PITTSBURGH, August 26, 1996 — Transplant patients who develop cancers that are not responsive to standard treatment may benefit from an infusion of cells from their own immune system that have been activated to kill tumors, according to researchers from the University of Pittsburgh Medical Center (UPMC). Results of their preliminary study of this novel approach were presented today at the XVI International Congress of the Transplantation Society in Barcelona, Spain.
The complication of developing tumors following organ transplantation is called post-transplant lymphoproliferative disease (PTLD). Certain cells of the patient's own immune system, some of which may be associated with the Epstein-Barr virus, proliferate and tumors result. About 2 percent of transplant patients will eventually develop PTLD. Standard treatment involves temporarily reducing or eliminating the doses of drugs that are taken to suppress the immune system and prevent organ rejection; however, in only 30 to 50 percent of patients are tumors responsive to this therapy and shrink or disappear. PTLD can be fatal in as many as 80 percent of those patients affected with it, according to some reports.
Of the seven patients in the UPMC study -- individuals whose tumors were not responsive to a reduction in immunosuppression or in whom this intervention was not a clinical option -- four had complete remission of their tumors after single infusions of their own immune cells that the researchers manipulated to fight PTLD.
Researchers removed immune cells from blood taken from the patients and grew them in a culture for six to 10 days with Interleukin-2 (IL-2), a naturally occurring hormone that stimulates these cells to become lymphokine-activated killer (LAK) cells. The LAK cells, which can kill a variety of tumor cells while sparing normal ones, were then infused back into the patients' bloodstreams.
"We reasoned that the patient's own cells could be directly manipulated to increase the degree of anti-PTLD activity," said Michael A. Nalesnik, M.D., associate professor of pathology in the division of transplantation pathology at the UPMC's Thomas E. Starzl Transplantation Institute.
While cancer researchers have long known IL-2 to be a powerful anti-tumor agent, the UPMC team, led by Dr. Nalesnik, had to devise a way in which its transplant patients with PTLD could benefit from IL-2 without risking rejection of transplanted organs. Because IL-2 is a potent stimulator of immune cells, the researchers feared that delivering it directly into the body could trigger an immune attack not only against PTLD but also against the patients' organs.
"For this reason, we decided not to directly administer IL-2 to our patients, but rather let the IL-2 activate their immune cells in an isolated laboratory setting. The patients, by receiving an infusion rich in LAK cells, would still reap the benefits of IL-2," explained Dr. Nalesnik and his collaborators from theUniversity of Pittsburgh Cancer Institute.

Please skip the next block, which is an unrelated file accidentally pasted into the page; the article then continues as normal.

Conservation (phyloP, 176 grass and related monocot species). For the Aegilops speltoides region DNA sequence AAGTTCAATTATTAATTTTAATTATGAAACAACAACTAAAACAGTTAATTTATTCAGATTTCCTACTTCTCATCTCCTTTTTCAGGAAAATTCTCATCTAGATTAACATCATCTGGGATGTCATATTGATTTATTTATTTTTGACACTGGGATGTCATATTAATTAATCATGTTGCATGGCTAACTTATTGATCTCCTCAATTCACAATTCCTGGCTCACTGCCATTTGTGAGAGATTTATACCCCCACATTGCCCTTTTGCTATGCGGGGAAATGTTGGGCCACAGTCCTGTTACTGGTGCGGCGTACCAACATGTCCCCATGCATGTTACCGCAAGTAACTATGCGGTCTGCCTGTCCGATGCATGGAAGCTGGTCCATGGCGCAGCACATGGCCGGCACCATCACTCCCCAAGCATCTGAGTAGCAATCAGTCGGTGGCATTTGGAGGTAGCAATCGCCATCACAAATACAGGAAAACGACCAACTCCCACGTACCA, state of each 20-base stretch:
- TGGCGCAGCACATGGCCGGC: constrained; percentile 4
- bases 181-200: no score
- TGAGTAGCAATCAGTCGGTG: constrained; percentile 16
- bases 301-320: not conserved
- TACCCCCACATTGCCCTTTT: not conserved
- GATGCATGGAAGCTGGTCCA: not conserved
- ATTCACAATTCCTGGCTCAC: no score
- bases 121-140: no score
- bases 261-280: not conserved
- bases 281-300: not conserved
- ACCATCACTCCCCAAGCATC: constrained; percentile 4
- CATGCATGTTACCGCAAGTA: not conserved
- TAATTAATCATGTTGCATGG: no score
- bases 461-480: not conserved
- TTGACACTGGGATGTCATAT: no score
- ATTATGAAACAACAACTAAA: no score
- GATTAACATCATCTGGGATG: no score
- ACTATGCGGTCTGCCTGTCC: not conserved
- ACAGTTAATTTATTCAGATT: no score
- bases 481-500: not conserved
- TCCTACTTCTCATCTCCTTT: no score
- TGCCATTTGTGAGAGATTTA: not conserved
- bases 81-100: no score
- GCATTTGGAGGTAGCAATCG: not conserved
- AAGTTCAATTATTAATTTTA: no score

The patients in the study were recipients of double-lung, liver, heart/lung, heart and kidney transplants and developed PTLD during the past year, one just 63 days after transplantation and one nearly 12 years later. Six of seven patients were considered candidates for the treatment with Il-2 activated LAK cells when, after being taken off their immunosuppressants for at least three weeks, their tumors continued to grow. The seventh patient had several episodes of rejection and could not risk being taken off anti-rejection medication.
The four patients whose tumors completely regressed included those whose tumors developed several years after transplantation. Three of the patients are alive between 11 and 14 months after the infusion therapy. One patient died three months after the treatment from pneumonia but had no evidence of PTLD at autopsy.
"Results are particularly encouraging since the responders included those with late-onset tumors. These late onset lesions are usually less responsive than many of the early-arising tumors," reported Dr. Nalesnik.
The three patients in the study who did not have complete regression of their tumors had aggressive cancers that also tested negative for the Epstein-Barr virus. Further study in at least 20 more patients will help researchers determine if the presence of Epstein-Barr virus or the type and stage of cancer more strongly contributes to a patients' success or failure with the promising treatment.
In addition to Dr. Nalesnik, the following researchers worked on the study: Abdul Rao, M.D., D. Phil; Adrianna Zeevi, M.D.; John J. Fung, M.D., Ph.D.; Hiro Furukawa, M.D.; Elaine Elder, Ph.D.; Wytold Rybka, M.D.; Si Pham, M.D.; Mark Jordan, M.D.; Albin Gritsch, M.D.; David Rowe, Ph.D.; Theresa Whiteside, Ph.D.; and Thomas E. Starzl, M.D., Ph.D.